I’d say most Cyclone fans would agree that it is an absolute joy to watch this team play. Most opponents would disagree.
I can’t imagine trying to find a game plan to stop this collection of basketball players assembled by Fred Hoiberg. At almost all times, ISU has at least four players on the court that can score both on the block or on the perimeter. Then you throw in sharpshooters Naz Long and Matt Thomas and a young freshman guard that plays like anything but a freshman in Monté Morris and you’ve got problems among the top-seven regular rotation.
The Cyclones can score in so many ways. Your three “bigs” can step out and hit 3-pointers at a pretty good clip and DeAndre Kane can post up when a mismatch presents itself. It has to be a head scratcher for opposing coaches.
Try double-teaming the red-hot Georges Niang (22.5 points in last four games) and the big fella finds open guys cutting down the lane for layups or wide open shooters for three like a second point guard. He’s tough to double and has shown it as the only non-guard to rank in the Big 12’s top-10 in assists per game.
But if you don’t double him, Niang’s crafty ways around the basket prove problematic as has been showcased late in games this season.
With Melvin Ejim shooting the ball better from long distance than he ever has (40.6 percent) and Dustin Hogue emerging as one of the most efficient players nationally (he’s averaging 17.2 points, 12.2 rebounds and shooting over 71 percent in the last five games), coaches really do have to pick their poison.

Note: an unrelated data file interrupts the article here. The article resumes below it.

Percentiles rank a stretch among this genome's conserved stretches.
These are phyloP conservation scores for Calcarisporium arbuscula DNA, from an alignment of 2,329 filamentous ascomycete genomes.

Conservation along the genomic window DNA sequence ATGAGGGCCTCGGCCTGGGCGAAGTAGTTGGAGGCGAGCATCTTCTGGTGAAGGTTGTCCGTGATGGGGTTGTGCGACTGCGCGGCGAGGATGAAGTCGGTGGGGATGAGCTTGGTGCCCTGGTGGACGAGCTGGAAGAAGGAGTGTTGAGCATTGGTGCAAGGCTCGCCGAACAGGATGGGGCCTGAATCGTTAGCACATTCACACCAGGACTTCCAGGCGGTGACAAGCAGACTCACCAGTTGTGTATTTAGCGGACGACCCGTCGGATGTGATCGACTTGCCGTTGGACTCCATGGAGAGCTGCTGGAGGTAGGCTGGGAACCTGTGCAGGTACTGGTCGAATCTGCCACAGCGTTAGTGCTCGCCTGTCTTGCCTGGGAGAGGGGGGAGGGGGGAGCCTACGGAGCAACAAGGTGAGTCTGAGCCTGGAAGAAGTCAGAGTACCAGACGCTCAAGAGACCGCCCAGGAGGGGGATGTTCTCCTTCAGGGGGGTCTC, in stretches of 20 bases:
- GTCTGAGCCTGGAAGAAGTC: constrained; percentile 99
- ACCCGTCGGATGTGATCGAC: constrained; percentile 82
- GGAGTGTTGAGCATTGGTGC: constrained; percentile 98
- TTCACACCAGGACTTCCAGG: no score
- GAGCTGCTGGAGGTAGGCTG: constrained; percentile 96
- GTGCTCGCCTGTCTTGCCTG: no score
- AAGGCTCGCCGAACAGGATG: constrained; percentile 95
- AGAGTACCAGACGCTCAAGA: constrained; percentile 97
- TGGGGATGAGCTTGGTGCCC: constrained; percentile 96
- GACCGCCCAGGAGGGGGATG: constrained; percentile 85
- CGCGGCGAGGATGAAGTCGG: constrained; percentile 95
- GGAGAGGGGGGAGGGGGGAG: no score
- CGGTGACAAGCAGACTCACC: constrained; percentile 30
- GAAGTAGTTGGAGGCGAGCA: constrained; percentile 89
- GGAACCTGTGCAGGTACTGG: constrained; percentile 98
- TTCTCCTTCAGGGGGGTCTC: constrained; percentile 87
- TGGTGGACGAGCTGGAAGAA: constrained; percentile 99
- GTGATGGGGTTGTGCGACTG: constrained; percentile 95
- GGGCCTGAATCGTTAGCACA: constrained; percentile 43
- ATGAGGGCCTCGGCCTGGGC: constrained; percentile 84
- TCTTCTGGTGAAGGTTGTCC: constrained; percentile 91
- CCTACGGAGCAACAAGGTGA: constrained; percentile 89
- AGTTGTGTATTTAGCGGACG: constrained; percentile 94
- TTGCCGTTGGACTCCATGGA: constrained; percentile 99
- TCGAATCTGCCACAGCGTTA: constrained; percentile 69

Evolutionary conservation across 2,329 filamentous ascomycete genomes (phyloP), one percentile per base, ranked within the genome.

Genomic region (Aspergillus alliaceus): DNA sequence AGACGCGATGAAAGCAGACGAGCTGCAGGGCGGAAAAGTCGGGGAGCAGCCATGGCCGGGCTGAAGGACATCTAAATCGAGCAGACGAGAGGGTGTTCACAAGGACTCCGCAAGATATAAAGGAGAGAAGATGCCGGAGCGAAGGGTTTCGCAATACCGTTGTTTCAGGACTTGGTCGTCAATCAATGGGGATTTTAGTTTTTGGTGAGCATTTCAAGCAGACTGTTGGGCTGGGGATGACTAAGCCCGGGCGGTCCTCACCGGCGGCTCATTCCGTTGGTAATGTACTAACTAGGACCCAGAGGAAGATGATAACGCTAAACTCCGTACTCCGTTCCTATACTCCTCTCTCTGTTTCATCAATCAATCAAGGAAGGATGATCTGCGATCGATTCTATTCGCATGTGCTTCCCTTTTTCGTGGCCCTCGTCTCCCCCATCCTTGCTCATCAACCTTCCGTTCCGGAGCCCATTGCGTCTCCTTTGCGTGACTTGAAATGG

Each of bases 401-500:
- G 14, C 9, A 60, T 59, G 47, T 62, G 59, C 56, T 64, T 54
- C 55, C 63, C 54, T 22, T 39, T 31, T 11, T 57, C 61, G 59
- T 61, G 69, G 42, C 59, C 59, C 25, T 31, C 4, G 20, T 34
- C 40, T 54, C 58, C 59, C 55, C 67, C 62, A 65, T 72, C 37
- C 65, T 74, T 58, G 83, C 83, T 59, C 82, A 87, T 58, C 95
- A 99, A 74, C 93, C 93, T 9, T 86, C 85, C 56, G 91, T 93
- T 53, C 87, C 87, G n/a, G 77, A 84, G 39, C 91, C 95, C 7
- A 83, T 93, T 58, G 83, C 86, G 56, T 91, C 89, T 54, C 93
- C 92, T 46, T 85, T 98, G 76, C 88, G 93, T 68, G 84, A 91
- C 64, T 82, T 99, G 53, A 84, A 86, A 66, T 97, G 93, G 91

To top it all off, the Cyclones are ridiculously unselfish, assisting on more than 63 percent of their field goals. The best evidence of this came against Akron, when in the first half Ejim started to drive from the top of the key. As DeAndre Kane’s man leaked over to stop the drive, Ejim delivered a perfect bounce pass in the lane that resulted in an easy layup for the normal playmaker of the bunch.
Iowa State also gets to the line…..a lot. The new rules of college basketball have made Kane even more difficult to stop and it results in free throws for either him or his teammates. The Cyclones have averaged 29.5 free-throw attempts in the last six contests and have converted 72.1 percent of them.
If you take out an abnormal free-throw shooting performance against Iowa (23-36), Iowa State is shooting a respectable 71.4 percent from the line.
As I sit drinking some kind of Hawaiian coffee (the free stuff in the hotel room), I can’t help but admire the blend that Hoiberg has put together on the court.
Happy Holidays to all in Cyclone Nation. We hope you’ll be able to enjoy time with family and follow it up by firing up the fireplace and TV and watching this group play Boise State on Christmas Day. They are a joy to watch. You all know that based on the fact there are hardly any tickets remaining for our home games. Get them while you can!